Project Team: Chad Ecological Forecasting Team
Team Location: Goddard Space Flight Center, Greenbelt, Maryland
Tejas Bhagwat (George Mason University)
Louis Keddell (University of Maryland)
Alexander Nelson (Middlebury College)
Emily Voelker (University of Maryland)
Dr. Lahouari Bounoua (NASA Goddard Space Flight Center)
Dr. Peter Leimgruber (Smithsonian Conservation Biology Institute)
Fritz Policelli (NASA Goddard Space Flight Center)
The Scimitar-horned Oryx Oryx dammah is a two-horned ungulate that once inhabited Northern Africa, particularly Niger and Chad. It has a cultural history running back to the Egyptian and Roman empires, and holds significance to the people of Chad, as well as neighboring states such as the United Arab Emirates. However, the species was declared extinct in the wild in 1999, due to a combination of overhunting and conflict, as well as drought and habitat loss. Today, the scimitar-horned oryx only exists in zoos, research institutions, and private collections. The Sahara Conservation Fund (SCF) is seeking to address this with a reintroduction project, orchestrated in partnership with the government of Chad, the Smithsonian Conservation Biology Institute (SCBI), the Convention on Migratory Species, the Environment Agency of Abu Dhabi, and a number of other organizations.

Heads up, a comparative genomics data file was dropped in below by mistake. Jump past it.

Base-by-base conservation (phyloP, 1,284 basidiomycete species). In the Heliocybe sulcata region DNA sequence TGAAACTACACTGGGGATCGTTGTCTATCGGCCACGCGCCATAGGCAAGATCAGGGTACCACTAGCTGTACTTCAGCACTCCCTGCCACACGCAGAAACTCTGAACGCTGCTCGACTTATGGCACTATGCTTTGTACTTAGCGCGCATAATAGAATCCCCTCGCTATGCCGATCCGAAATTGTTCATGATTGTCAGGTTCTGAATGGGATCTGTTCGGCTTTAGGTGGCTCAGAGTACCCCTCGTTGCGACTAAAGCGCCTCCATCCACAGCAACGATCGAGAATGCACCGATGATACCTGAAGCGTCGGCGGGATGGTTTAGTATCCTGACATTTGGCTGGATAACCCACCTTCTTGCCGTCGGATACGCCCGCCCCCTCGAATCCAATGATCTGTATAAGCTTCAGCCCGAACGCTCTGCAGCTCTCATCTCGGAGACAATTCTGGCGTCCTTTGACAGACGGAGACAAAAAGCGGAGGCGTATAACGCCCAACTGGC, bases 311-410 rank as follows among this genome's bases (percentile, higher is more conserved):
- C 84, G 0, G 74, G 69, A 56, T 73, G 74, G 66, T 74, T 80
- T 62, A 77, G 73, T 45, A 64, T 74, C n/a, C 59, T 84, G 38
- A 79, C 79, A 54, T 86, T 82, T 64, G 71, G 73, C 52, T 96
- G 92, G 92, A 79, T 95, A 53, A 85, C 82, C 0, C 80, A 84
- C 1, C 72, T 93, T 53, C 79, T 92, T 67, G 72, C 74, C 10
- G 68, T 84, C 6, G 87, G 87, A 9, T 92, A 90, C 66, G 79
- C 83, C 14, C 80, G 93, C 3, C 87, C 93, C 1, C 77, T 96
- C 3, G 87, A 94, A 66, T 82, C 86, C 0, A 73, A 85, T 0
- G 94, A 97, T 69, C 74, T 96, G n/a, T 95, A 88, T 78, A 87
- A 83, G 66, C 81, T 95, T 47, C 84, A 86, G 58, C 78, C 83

The reintroduction of the oryx is planned to begin in the Ouadi Rim̩-Ouadi Achim Game Reserve in central Chad, the last known home of the oryx. This region spans three ecoregions: the Saharan Desert, South Saharan Steppe and Sahelian Acacia Savanna, and covers nearly 78,000 square miles. Reintroduction in this area will require a detailed understanding of current environmental conditions to determine ideal locations and possible habitat extents. This project provided numerous layers of information for the reservation, including satellite-derived measures of Normalized Difference Vegetation Index (NDVI), rainfall, land surface temperature, topography, fires, and wells. To take this further, these layers were used to construct a habitat suitability model, and a simple movement model, which predicted the movement and dispersion of a hypothetical oryx when placed within the Reserve. All products were then handed over to the Smithsonian Conservation Biology Institute, to facilitate work with the Saharan Conservation Fund, and the Chadian government. These products add to the body of knowledge on the scimitar-horned oryx, and help prepare a strong foundation its future success.
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